Usually, a woman knows how many weeks she has been pregnant. There are other ways to tell the age of the baby. The growth of the unborn baby can be estimated by examining the pregnant woman's womb. Ultrasound, a test that uses sound waves, can also be used to estimate the age of the unborn baby. After the baby is born, the doctor can estimate the baby's age by doing a physical examination.

What are the long-term effects of the condition?
Sometimes premature babies grow to be completely normal children. Over 90% of infants weighing more than 1500g (about 3 pounds) survive. But only about 40% of infants weighing less than 750g (about 1.5 pounds) survive.

Of the babies who survive, 10% to 25% have mild developmental problems. Severe developmental problems occur in 5% to 10% of these babies. The smaller a baby is at birth, the more likely the baby is to have problems. The chronic problems that premature babies can develop often depend on what happens in the first few months after birth.
  • If a baby needs to be on a ventilator for a long time, long term breathing problems can result. Being chronically ill makes it hard for these infants to grow normally.
  • If a baby is extremely premature, 25 weeks or less and affected by a condition called retinopathy of prematurity (ROP), laser treatment is sometimes required.
  • If a baby is on certain types of antibiotics, trouble with hearing can develop, although this is very unusual as blood levels of these antibiotics are measured carefully.
Premature birth or LBW also carries a higher risk of cerebral palsy and mental retardation. These babies can develop seizures or convulsions. VLBW infants may have problems with learning and school performance. The majority are able to attend regular school.

What are the risks to others?
Parents often do not realize all the problems that premature babies can have. It's hard for the family to deal with the baby being in the hospital for a long time. The difficulty of predicting long-term effects can be very stressful.

What are the treatments for the condition?
Treatment depends on how early a baby is born and its weight at birth. Babies who are born only a few weeks early usually just need time to grow, and time to learn to feed well. They often go home after a short time in the hospital. Usually, the earlier a baby is born, the longer it will stay in the hospital and the more treatment it will need. The earlier a baby is born, the less likely it is to survive even with the best of care. The very premature babies who do survive often have to stay in a specialised hospital for several months.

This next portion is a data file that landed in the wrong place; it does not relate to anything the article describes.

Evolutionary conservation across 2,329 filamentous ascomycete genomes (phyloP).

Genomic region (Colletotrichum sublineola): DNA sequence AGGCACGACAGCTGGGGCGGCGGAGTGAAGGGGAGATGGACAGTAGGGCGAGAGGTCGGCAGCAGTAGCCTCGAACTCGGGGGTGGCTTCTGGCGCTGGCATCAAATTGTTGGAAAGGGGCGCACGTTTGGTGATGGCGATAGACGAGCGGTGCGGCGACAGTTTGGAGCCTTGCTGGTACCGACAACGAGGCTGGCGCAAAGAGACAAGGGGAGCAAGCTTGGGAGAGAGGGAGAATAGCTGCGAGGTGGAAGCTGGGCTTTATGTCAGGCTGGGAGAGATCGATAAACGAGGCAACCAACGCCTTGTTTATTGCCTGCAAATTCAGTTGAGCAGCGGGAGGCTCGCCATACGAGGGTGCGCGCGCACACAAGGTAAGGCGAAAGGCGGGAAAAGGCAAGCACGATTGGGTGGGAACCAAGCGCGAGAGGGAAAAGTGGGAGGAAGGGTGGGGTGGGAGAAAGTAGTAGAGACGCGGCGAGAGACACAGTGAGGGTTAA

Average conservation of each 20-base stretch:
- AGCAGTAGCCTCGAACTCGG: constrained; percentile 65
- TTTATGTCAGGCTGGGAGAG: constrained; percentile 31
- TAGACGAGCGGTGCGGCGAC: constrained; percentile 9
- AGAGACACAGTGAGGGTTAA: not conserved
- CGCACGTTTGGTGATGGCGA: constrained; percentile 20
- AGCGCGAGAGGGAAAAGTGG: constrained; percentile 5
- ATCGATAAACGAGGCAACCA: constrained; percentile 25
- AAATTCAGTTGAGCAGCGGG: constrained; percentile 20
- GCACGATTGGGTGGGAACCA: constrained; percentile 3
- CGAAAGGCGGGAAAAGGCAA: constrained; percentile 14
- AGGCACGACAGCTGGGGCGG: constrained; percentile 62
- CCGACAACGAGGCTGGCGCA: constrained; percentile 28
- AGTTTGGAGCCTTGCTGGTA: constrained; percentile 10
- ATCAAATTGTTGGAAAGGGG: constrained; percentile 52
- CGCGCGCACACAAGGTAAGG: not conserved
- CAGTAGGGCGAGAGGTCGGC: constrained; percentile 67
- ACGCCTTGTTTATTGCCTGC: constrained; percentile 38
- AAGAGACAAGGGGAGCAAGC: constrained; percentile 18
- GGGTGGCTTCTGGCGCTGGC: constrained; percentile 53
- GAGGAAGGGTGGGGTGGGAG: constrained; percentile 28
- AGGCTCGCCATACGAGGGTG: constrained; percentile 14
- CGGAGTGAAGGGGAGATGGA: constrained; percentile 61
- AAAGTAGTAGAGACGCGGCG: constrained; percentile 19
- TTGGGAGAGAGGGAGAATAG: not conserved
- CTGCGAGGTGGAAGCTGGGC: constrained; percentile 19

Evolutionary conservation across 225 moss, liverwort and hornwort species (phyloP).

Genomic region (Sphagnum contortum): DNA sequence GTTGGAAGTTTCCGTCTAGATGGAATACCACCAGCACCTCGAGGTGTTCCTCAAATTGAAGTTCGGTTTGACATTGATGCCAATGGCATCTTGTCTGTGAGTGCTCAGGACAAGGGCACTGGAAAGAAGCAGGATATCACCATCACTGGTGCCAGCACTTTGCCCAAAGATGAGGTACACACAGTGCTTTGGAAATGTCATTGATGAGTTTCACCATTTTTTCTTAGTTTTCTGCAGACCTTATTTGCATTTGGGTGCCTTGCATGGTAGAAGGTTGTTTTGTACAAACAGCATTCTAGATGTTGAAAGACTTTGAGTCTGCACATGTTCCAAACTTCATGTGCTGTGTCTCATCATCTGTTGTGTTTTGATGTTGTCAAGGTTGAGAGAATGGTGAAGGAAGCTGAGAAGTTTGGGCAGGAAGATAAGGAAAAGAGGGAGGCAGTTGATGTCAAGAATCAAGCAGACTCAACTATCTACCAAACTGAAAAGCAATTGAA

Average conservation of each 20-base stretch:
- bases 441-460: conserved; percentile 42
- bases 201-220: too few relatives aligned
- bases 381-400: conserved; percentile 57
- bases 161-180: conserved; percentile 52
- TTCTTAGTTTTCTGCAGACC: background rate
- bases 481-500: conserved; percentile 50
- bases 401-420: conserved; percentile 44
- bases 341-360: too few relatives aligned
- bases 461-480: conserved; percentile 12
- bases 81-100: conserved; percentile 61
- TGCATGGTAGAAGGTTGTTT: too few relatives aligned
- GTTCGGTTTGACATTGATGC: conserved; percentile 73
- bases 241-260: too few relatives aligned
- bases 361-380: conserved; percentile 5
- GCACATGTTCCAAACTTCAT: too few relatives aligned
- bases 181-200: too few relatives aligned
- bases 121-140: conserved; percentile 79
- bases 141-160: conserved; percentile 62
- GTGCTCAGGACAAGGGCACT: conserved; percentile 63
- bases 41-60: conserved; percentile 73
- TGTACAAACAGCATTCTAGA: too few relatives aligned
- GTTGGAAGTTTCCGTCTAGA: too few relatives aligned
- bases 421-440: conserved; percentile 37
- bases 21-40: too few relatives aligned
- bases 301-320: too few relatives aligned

What happens after treatment for the condition?
Once the baby is able to breathe on its own, he or she will usually spend some time in the nursery to grow more before going home. When the baby is feeding well he/she can go home and the parents can try to resume a normal life. But the baby may still need more care than a baby born on time. During the first year, the parents may spend more time in doctor visits with their baby than parents of babies born on time.

How is the condition monitored?
Babies who are born early usually are carefully monitored, especially for the first year. The earlier they are born, the more treatment they have to go through, and the more care they'll have after leaving the hospital. Very premature babies will be seen by eye and hearing specialists. They will be taken care of by paediatricians, development specialists and breathing specialists. Teams of doctors work together to give these babies as much care as they need to help them develop as normally as possible.

Author: Lama Rimawi, MD
Reviewer: HealthAnswers Australia Medical Review Panel
Editor: Dr David Taylor, Chief Medical Officer HealthAnswers Australia
Last Updated: 1/10/2001
Potential conflict of interest information for reviewers available on request

This website and article is not a substitute for independent professional advice. Nothing contained in this website is intended to be used as medical advice and it is not intended to be used to diagnose, treat, cure or prevent any disease, nor should it be used for therapeutic purposes or as a substitute for your own health professional's advice.  All Health and any associated parties do not accept any liability for any injury, loss or damage incurred by use of or reliance on the information.


Back Email a Friend View Printable Version Bookmark This Page


eknowhow | The World's Best Websites
    Privacy Policy and Disclaimer